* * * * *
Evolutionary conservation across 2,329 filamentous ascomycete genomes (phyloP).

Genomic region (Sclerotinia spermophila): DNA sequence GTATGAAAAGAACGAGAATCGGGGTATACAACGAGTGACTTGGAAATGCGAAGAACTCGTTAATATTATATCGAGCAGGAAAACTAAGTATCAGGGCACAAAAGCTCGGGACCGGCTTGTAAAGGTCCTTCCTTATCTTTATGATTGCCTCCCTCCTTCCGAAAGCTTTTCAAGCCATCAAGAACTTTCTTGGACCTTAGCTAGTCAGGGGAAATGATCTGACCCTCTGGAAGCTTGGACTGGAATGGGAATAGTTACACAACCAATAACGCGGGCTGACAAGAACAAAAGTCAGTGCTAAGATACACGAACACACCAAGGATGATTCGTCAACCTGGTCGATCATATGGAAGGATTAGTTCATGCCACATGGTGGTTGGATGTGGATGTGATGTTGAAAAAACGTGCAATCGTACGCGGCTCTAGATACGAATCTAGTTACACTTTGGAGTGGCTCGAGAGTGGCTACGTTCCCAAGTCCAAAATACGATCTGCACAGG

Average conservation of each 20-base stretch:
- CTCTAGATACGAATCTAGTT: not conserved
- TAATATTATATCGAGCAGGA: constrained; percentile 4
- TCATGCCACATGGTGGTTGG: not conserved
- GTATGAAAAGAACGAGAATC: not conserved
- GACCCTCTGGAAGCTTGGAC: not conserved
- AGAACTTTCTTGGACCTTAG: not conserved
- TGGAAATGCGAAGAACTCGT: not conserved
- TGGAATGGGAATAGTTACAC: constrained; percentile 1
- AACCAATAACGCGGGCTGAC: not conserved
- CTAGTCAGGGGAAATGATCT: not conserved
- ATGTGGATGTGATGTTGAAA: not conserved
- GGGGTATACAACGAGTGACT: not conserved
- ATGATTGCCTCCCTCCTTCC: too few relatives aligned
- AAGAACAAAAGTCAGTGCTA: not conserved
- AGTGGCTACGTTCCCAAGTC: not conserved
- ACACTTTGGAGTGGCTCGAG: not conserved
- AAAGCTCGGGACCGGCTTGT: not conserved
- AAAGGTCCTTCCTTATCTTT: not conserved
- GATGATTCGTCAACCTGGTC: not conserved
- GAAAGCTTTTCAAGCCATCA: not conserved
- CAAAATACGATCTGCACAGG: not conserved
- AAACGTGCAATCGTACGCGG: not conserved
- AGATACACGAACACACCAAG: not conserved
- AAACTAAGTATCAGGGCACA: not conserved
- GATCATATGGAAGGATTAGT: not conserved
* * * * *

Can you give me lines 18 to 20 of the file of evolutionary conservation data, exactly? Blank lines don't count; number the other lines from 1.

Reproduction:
- AGTGGCTACGTTCCCAAGTC: not conserved
- ACACTTTGGAGTGGCTCGAG: not conserved
- AAAGCTCGGGACCGGCTTGT: not conserved